ETW Limitations

Unfortunately, there are some limitations in ETW that sometimes block it from being used in scenarios where it would otherwise be a natural fit. They are listed here for emphasis.

  • You send commands to providers on a machine wide basis. Thus you can't target particular processes (however if you own the event provider code you can pass it extra information as arguments to 'enable' command to the provider and have your provider implement logic to ignore 'enable' commands not intended for it). (Fixed in Windows 8.1).
  • Because commands are machine wide and thus give you access to all information on the system, you have to be Elevated (Admin) to turn an ETW session on or off.
  • By design the communication between the controllers and the providers is 'fire and forget'. Thus ETW is not intended to be a general purpose cross process communication mechanism. Don't try to use it as such.
  • In real time mode, events are buffered and there is at least a second or so delay (typically 3 sec) between the firing of the event and the reception by the session (to allow events to be delivered in efficient clumps of many events).
  • Before Windows 8, there could only one kernel session. Thus using kernel mode events for 'monitoring' scenarios was problematic because any other tools that used kernel sessions were likely to interfere by overriding the single Kernel model event logging session.
  • In general scenarios having multiple controllers (sessions) controlling the same providers is dangerous. It can be done in some cases, but there is a significant potential for interference between the sessions.
  • The file format is private, and before Windows 8 could be quite space inefficient (it compresses 8-to-1). Files can get big fast.
  • Logging more than 10K events/sec will load the system noticeably (5%). Logging more frequently than 10K/sec should be avoided if possible. Logging 1M events/sec will completely swamp a typical machine.

Next Step: Code Samples

The best way to take the next step in learning about the TraceEvent library is to experiment with the TraceEvent code samples. This is a NuGet package that shows some simple but common scenarios. These samples are well commented with discussions on potential pitfalls and potential subtle design issues associated with the scenarios. They are worth the read. The Samples are in the TraceEvent Library Samples Package. A simple way of trying them out using Visual Studio is to:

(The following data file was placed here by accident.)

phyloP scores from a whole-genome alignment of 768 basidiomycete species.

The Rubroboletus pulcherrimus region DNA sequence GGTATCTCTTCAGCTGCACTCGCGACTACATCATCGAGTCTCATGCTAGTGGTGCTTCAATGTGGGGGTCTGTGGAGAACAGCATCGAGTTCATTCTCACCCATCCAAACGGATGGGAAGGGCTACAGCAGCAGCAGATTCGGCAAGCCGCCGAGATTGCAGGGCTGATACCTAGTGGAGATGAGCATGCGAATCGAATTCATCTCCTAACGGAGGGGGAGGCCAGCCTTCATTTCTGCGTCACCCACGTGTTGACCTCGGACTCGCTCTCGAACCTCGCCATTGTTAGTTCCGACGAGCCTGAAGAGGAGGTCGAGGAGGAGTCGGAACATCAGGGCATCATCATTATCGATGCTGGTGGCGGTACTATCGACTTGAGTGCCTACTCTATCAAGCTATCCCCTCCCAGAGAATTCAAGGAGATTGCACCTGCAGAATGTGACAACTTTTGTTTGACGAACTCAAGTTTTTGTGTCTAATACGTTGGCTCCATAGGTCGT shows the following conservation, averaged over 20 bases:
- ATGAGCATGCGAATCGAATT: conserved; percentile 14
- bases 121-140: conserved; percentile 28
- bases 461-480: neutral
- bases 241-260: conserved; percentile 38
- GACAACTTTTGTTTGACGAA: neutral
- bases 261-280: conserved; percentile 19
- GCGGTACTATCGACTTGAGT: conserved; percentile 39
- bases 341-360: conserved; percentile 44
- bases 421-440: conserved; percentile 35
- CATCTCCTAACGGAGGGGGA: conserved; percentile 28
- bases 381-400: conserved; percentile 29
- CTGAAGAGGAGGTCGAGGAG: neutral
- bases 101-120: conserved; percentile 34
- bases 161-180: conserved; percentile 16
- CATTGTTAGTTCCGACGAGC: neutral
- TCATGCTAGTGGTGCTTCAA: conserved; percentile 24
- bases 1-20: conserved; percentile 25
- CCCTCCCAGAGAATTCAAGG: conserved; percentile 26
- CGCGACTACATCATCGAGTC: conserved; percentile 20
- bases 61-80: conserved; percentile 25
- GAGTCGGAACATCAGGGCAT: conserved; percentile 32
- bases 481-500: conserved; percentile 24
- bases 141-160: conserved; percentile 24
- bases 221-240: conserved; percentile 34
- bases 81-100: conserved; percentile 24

1. Create a new Console program project.
  2. Right click on the 'References' icon under the new project's XXXX.*Proj file. In solution explorer.
  3. Select 'Managed NuGet Pacakges'.
  4. Search for 'TraceEvent' in the dialog that comes up.
  5. Select 'TraceEvent Library Samples'.

This will download the sample source code into your console application. The samples are in the TraceEventSamples directory. Take a look at them. There is a README.TXT file to get you going, which will tell you to modify your program to call:

TraceEventSamples.AllSamples.Run();

To run all the samples. They should be self-explanatory.

Diagnostic Techniques: Using PerfView

One prominent program that uses the TraceEvent library extensively is the PerfView tool. As its name suggests, this tool's primary purpose is the collection, aggregation, and display of data useful for performance investigation, however it also is a valuable tool for simply enabling and controlling ETW event providers like EventSource sources as well as displaying ETW events in a human readable fashion.

In particular you can log the data from the Microsoft-Demos-MySource EventSource we defined to a file with the PerfView command:

PerfView collect /OnlyProviders=*Microsoft-Demos-MySource

Please note the *. This is PerfView's way of indicating that the name should be converted to a GUID in the standard way that EventSource sources define. Once you have the data you can view it using the PerfView Events view. It is very easy to filter by process, time, event name or text in the events, as well as export the data to Excel or XML. The following PerfView videos are especially relevant.